Requests for medical assistance in dying (MAiD) have surged in Manitoba with record highs last year, according to recent data.
The program came into effect in June 2016. Shared Health said compared to a total of 36 at the time, there were 366 requests in 2023.
Additionally, 338 of those requests were approved and 236 MAiD deaths were reported by the end of 2023.
There are more approvals each year than there are deaths, due to voluntarily withdrawn requests or people dying before receiving MAID, according to officials.
The most common medical conditions of MAID patients in 2022 were cancer and heart disease.
“Often the calls that we get are more complicated calls, we know that 63 per cent of people have MAiD because they have cancer, and the average age is about 77,” said Helen Long, CEO for Dying with Dignity.
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Canada is “not ready” to expand eligibility for medical assistance in dying (MAiD) to people with mental health as their sole medical condition, Health Minister Mark Holland said Monday.
The government had been facing a March 17 deadline to expand eligibility for assisted death to people whose only medical condition is a mental illness.
The minister said the government plans to table a response to the report in the coming days that will ask for more time to implement the change, but did not say how much time the government will be asking for beyond the current March deadline.
“We agree with the conclusion that the committee has come to that the system is, at this time, not ready and more time is required,” Holland told reporters.
The College of Physicians Manitoba has a public consultation draft available on its website and its CEO, Dr. Anna Ziomek, says the main aspect that has been paused is when mental health is the only identifying condition meanwhile the consultation is about patients with other conditions where death is not reasonably foreseeable.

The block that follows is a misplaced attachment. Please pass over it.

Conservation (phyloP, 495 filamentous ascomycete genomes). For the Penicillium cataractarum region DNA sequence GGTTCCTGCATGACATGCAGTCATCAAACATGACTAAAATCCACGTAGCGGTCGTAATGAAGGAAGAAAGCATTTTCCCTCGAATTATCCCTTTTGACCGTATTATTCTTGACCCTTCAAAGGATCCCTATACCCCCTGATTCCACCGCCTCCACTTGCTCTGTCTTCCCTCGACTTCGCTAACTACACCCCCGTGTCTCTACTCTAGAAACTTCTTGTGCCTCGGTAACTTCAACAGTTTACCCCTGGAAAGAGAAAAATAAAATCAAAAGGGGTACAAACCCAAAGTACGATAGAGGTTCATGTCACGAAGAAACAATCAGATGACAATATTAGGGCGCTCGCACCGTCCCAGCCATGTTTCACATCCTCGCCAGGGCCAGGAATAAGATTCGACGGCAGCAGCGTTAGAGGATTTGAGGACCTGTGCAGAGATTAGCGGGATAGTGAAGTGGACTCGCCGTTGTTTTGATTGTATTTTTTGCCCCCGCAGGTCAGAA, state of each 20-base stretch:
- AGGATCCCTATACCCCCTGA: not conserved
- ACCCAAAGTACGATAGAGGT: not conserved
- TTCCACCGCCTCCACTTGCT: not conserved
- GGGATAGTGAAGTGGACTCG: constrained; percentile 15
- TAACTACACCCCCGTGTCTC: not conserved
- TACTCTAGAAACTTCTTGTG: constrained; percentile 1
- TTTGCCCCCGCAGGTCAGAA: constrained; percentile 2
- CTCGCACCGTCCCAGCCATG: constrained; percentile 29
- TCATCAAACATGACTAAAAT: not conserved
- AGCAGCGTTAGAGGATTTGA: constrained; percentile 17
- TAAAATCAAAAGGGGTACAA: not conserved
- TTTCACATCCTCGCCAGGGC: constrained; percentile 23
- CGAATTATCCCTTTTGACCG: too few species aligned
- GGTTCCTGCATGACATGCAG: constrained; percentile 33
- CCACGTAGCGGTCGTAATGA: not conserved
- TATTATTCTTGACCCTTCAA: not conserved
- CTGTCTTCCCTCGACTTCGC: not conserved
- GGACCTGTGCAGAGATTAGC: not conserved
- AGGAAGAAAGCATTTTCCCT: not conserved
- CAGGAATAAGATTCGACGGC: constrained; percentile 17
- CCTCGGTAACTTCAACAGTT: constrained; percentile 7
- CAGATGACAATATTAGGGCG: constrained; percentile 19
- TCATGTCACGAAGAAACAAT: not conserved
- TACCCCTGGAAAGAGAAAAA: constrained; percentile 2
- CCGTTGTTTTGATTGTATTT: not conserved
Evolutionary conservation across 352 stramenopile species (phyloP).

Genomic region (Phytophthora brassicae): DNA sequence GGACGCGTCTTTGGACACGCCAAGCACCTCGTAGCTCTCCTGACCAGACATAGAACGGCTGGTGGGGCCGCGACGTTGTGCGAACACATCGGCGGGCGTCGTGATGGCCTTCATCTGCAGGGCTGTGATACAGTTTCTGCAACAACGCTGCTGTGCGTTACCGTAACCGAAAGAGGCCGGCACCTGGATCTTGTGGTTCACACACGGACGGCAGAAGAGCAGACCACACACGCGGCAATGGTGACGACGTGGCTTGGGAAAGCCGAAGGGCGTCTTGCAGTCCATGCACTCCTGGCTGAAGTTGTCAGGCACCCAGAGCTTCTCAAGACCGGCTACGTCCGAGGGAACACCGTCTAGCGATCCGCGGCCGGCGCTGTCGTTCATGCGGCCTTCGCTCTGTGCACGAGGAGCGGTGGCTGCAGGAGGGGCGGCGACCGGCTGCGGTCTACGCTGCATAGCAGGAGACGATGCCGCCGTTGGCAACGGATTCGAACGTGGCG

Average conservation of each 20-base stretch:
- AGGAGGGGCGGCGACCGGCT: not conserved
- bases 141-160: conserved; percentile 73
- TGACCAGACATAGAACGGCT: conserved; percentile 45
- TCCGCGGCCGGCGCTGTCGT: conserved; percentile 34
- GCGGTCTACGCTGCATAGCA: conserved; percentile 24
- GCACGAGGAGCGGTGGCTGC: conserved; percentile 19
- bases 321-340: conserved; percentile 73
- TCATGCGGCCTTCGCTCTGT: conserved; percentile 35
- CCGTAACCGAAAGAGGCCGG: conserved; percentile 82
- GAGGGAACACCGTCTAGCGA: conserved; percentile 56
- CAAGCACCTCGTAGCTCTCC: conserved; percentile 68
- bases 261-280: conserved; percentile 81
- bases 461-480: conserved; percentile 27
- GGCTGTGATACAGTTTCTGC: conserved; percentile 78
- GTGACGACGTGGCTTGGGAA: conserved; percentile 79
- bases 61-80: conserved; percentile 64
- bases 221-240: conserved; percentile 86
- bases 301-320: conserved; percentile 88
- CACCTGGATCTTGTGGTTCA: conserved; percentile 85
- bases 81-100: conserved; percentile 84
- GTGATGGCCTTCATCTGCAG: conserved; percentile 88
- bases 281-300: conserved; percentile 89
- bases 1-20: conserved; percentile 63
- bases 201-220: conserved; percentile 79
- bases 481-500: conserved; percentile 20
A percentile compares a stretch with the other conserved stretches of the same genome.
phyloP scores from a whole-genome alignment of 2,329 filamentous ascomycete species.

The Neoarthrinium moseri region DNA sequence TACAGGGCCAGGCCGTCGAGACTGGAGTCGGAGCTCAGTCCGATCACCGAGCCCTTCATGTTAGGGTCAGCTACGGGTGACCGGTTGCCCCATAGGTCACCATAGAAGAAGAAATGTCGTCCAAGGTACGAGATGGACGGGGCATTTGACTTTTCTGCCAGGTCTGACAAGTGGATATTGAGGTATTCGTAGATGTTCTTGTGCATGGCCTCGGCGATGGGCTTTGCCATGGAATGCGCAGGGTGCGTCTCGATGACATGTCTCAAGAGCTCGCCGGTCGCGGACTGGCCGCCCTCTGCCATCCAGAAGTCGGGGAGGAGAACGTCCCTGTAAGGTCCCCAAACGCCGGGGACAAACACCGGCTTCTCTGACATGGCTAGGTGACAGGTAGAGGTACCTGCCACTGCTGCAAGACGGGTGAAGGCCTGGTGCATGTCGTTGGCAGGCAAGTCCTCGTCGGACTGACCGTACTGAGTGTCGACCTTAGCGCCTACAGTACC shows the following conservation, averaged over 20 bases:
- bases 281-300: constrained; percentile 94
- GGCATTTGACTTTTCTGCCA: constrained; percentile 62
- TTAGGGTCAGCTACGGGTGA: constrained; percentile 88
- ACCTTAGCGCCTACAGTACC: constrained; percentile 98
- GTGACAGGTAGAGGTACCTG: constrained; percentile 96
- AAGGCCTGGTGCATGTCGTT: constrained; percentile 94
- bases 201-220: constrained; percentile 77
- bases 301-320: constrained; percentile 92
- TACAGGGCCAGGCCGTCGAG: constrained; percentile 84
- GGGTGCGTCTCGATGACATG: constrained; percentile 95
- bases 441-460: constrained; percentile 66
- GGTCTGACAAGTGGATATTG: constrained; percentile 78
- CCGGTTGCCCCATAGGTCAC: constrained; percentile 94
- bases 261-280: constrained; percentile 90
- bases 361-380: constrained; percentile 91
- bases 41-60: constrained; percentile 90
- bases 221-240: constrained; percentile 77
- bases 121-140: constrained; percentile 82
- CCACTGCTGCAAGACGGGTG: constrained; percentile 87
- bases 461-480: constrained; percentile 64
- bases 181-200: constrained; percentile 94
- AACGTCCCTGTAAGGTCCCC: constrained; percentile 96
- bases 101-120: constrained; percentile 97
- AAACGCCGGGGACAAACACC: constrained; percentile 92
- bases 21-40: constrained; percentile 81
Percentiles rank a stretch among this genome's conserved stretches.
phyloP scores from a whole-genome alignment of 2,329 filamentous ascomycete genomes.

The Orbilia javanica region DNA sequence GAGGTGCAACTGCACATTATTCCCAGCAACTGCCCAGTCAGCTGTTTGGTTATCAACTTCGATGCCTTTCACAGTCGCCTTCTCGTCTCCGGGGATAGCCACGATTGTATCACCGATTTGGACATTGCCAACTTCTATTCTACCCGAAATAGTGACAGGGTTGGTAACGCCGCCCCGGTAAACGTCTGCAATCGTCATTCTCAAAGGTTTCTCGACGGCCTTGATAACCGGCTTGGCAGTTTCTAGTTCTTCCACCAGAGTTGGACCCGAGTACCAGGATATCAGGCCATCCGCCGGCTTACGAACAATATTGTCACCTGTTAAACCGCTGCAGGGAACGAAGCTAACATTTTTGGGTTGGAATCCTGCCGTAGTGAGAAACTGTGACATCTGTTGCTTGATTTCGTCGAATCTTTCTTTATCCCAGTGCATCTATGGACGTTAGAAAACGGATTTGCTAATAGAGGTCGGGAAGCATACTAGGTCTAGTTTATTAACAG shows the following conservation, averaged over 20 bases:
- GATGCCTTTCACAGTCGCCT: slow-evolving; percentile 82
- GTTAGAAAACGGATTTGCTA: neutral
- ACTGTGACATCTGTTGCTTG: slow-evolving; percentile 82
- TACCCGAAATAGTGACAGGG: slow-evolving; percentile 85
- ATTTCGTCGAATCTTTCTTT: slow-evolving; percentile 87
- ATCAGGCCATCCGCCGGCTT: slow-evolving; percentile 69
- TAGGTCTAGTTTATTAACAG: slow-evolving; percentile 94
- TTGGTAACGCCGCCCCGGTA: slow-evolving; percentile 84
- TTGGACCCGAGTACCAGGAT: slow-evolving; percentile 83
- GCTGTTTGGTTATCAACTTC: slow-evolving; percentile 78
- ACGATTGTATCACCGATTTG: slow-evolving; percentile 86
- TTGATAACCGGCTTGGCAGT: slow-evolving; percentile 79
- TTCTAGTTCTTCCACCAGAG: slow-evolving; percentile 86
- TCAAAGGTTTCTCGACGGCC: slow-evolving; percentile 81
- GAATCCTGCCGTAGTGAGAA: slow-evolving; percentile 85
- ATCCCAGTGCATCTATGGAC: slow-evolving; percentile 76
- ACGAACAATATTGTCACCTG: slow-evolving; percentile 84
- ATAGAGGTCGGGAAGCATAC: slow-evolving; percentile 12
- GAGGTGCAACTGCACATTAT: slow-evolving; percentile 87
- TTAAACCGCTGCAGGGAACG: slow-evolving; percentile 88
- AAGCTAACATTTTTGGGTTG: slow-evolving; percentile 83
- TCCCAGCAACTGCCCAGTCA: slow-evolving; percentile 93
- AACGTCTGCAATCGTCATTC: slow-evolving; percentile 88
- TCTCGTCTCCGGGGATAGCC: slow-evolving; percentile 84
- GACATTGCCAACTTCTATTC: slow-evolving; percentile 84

“So congestive heart failure for instance, you get to a point where your heart is no longer functioning well, one can guess how long that’s going to be but it is not reasonably foreseeable until you’re in the end stages,” she said.
“However if you feel that you are suffering because you can no longer do the things you like doing, you have accepted treatment that hasn’t been particularly successful, you can consent to having MAiD although the death is not a short timeline reasonably foreseeable.”
She says the role of the college is to try to balance the requirements of the standard to make sure there is safety built into the standard and yet not deny something that would be legally available through the law in Canada.
“It would appear that the decision where mental illness is the only illness that is being considered for MAiD. It would appear we are now not going to allow these patients to go forward,” she said.
However, she added if a patient has a serious incurable physical and mental illness they would not be prohibited from accessing MAiD.
Ziomek says the Canadian system is not ready to allow people to access the program if mental illness is the only concern, as it does not have enough safeguards at the moment, but she wonders if it’s discriminatory against patients with a mental health condition by not allowing them to access something that other patients can.
“What is the definition of an irremediable condition causing an advanced decline in a mental health perspective? much easier to identify physically than in the concept of mental health.”
She says if people are given a situation where the government says someone is entitled to something, we have to make sure there are processes in place that physicians who are required to participate in this process do so in a way that is transparent and clear and fair.
The document is available for feedback on the college’s website until Feb. 11. “We look for these consultations to be very broad-based, every one of them is reviewed and read and the discussion point brought up by people commenting are applied to the standard and reviewed.”
— with files from the Canadian Press
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